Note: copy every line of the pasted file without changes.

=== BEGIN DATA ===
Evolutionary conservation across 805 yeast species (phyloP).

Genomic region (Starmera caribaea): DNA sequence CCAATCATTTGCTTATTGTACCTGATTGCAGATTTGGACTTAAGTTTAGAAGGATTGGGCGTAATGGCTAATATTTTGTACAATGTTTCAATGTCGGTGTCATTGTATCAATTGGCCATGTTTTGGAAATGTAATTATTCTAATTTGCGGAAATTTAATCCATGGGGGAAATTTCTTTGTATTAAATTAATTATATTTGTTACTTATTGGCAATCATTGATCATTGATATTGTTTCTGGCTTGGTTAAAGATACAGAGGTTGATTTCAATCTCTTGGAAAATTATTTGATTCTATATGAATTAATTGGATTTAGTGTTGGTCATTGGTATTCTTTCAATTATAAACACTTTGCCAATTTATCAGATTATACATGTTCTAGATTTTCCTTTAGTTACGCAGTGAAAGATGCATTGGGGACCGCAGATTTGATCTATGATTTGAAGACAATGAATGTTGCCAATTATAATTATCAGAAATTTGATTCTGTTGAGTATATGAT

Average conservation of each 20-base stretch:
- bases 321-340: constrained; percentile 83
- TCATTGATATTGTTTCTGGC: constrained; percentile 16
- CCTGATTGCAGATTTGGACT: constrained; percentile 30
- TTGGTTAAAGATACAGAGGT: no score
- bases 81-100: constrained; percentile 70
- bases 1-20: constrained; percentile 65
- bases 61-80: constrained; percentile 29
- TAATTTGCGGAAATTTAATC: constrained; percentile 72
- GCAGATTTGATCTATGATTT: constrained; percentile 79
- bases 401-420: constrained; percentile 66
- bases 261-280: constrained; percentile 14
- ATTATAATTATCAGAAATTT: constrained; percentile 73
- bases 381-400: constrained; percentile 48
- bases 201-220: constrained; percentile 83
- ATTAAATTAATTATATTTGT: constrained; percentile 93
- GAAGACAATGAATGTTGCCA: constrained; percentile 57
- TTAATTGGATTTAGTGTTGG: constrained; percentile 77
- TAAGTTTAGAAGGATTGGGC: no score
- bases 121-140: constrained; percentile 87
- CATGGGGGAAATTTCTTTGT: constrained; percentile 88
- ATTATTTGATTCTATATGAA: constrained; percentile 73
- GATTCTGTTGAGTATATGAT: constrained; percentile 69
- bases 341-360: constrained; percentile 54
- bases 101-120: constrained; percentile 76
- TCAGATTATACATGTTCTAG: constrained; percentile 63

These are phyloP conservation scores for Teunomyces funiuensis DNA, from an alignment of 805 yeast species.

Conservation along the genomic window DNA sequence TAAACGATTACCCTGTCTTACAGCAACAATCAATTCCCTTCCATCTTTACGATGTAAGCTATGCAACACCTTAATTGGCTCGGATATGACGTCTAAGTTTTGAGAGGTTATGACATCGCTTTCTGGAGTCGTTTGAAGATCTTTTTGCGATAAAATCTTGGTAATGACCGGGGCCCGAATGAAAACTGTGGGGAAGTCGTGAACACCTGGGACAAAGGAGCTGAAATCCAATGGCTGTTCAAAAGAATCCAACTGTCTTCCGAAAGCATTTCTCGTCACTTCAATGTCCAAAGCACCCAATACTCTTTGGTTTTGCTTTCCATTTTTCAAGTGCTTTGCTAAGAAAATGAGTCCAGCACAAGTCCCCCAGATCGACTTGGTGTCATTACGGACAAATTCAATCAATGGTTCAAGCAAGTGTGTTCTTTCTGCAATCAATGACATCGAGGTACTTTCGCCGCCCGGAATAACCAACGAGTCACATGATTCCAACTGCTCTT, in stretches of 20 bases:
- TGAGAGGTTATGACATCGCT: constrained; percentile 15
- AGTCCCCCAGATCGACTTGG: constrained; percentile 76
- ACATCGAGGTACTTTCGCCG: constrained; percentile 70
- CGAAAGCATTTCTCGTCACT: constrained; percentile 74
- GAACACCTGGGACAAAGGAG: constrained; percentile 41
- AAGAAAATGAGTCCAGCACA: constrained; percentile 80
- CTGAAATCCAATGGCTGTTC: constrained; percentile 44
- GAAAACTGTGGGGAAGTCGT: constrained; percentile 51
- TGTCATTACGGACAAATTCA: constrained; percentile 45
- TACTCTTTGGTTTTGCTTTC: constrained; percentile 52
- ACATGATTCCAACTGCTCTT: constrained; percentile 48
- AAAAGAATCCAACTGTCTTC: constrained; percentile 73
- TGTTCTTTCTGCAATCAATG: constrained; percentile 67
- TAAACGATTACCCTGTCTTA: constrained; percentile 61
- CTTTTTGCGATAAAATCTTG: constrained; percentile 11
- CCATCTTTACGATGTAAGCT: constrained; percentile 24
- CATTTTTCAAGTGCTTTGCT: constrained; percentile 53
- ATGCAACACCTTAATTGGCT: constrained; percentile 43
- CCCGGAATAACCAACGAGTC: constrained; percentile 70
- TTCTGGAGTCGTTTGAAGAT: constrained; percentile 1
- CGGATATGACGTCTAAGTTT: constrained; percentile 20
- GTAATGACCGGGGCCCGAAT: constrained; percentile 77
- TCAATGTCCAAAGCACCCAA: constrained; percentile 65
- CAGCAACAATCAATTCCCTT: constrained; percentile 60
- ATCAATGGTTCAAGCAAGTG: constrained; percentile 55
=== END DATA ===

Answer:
Evolutionary conservation across 805 yeast species (phyloP).

Genomic region (Starmera caribaea): DNA sequence CCAATCATTTGCTTATTGTACCTGATTGCAGATTTGGACTTAAGTTTAGAAGGATTGGGCGTAATGGCTAATATTTTGTACAATGTTTCAATGTCGGTGTCATTGTATCAATTGGCCATGTTTTGGAAATGTAATTATTCTAATTTGCGGAAATTTAATCCATGGGGGAAATTTCTTTGTATTAAATTAATTATATTTGTTACTTATTGGCAATCATTGATCATTGATATTGTTTCTGGCTTGGTTAAAGATACAGAGGTTGATTTCAATCTCTTGGAAAATTATTTGATTCTATATGAATTAATTGGATTTAGTGTTGGTCATTGGTATTCTTTCAATTATAAACACTTTGCCAATTTATCAGATTATACATGTTCTAGATTTTCCTTTAGTTACGCAGTGAAAGATGCATTGGGGACCGCAGATTTGATCTATGATTTGAAGACAATGAATGTTGCCAATTATAATTATCAGAAATTTGATTCTGTTGAGTATATGAT

Average conservation of each 20-base stretch:
- bases 321-340: constrained; percentile 83
- TCATTGATATTGTTTCTGGC: constrained; percentile 16
- CCTGATTGCAGATTTGGACT: constrained; percentile 30
- TTGGTTAAAGATACAGAGGT: no score
- bases 81-100: constrained; percentile 70
- bases 1-20: constrained; percentile 65
- bases 61-80: constrained; percentile 29
- TAATTTGCGGAAATTTAATC: constrained; percentile 72
- GCAGATTTGATCTATGATTT: constrained; percentile 79
- bases 401-420: constrained; percentile 66
- bases 261-280: constrained; percentile 14
- ATTATAATTATCAGAAATTT: constrained; percentile 73
- bases 381-400: constrained; percentile 48
- bases 201-220: constrained; percentile 83
- ATTAAATTAATTATATTTGT: constrained; percentile 93
- GAAGACAATGAATGTTGCCA: constrained; percentile 57
- TTAATTGGATTTAGTGTTGG: constrained; percentile 77
- TAAGTTTAGAAGGATTGGGC: no score
- bases 121-140: constrained; percentile 87
- CATGGGGGAAATTTCTTTGT: constrained; percentile 88
- ATTATTTGATTCTATATGAA: constrained; percentile 73
- GATTCTGTTGAGTATATGAT: constrained; percentile 69
- bases 341-360: constrained; percentile 54
- bases 101-120: constrained; percentile 76
- TCAGATTATACATGTTCTAG: constrained; percentile 63

These are phyloP conservation scores for Teunomyces funiuensis DNA, from an alignment of 805 yeast species.

Conservation along the genomic window DNA sequence TAAACGATTACCCTGTCTTACAGCAACAATCAATTCCCTTCCATCTTTACGATGTAAGCTATGCAACACCTTAATTGGCTCGGATATGACGTCTAAGTTTTGAGAGGTTATGACATCGCTTTCTGGAGTCGTTTGAAGATCTTTTTGCGATAAAATCTTGGTAATGACCGGGGCCCGAATGAAAACTGTGGGGAAGTCGTGAACACCTGGGACAAAGGAGCTGAAATCCAATGGCTGTTCAAAAGAATCCAACTGTCTTCCGAAAGCATTTCTCGTCACTTCAATGTCCAAAGCACCCAATACTCTTTGGTTTTGCTTTCCATTTTTCAAGTGCTTTGCTAAGAAAATGAGTCCAGCACAAGTCCCCCAGATCGACTTGGTGTCATTACGGACAAATTCAATCAATGGTTCAAGCAAGTGTGTTCTTTCTGCAATCAATGACATCGAGGTACTTTCGCCGCCCGGAATAACCAACGAGTCACATGATTCCAACTGCTCTT, in stretches of 20 bases:
- TGAGAGGTTATGACATCGCT: constrained; percentile 15
- AGTCCCCCAGATCGACTTGG: constrained; percentile 76
- ACATCGAGGTACTTTCGCCG: constrained; percentile 70
- CGAAAGCATTTCTCGTCACT: constrained; percentile 74
- GAACACCTGGGACAAAGGAG: constrained; percentile 41
- AAGAAAATGAGTCCAGCACA: constrained; percentile 80
- CTGAAATCCAATGGCTGTTC: constrained; percentile 44
- GAAAACTGTGGGGAAGTCGT: constrained; percentile 51
- TGTCATTACGGACAAATTCA: constrained; percentile 45
- TACTCTTTGGTTTTGCTTTC: constrained; percentile 52
- ACATGATTCCAACTGCTCTT: constrained; percentile 48
- AAAAGAATCCAACTGTCTTC: constrained; percentile 73
- TGTTCTTTCTGCAATCAATG: constrained; percentile 67
- TAAACGATTACCCTGTCTTA: constrained; percentile 61
- CTTTTTGCGATAAAATCTTG: constrained; percentile 11
- CCATCTTTACGATGTAAGCT: constrained; percentile 24
- CATTTTTCAAGTGCTTTGCT: constrained; percentile 53
- ATGCAACACCTTAATTGGCT: constrained; percentile 43
- CCCGGAATAACCAACGAGTC: constrained; percentile 70
- TTCTGGAGTCGTTTGAAGAT: constrained; percentile 1
- CGGATATGACGTCTAAGTTT: constrained; percentile 20
- GTAATGACCGGGGCCCGAAT: constrained; percentile 77
- TCAATGTCCAAAGCACCCAA: constrained; percentile 65
- CAGCAACAATCAATTCCCTT: constrained; percentile 60
- ATCAATGGTTCAAGCAAGTG: constrained; percentile 55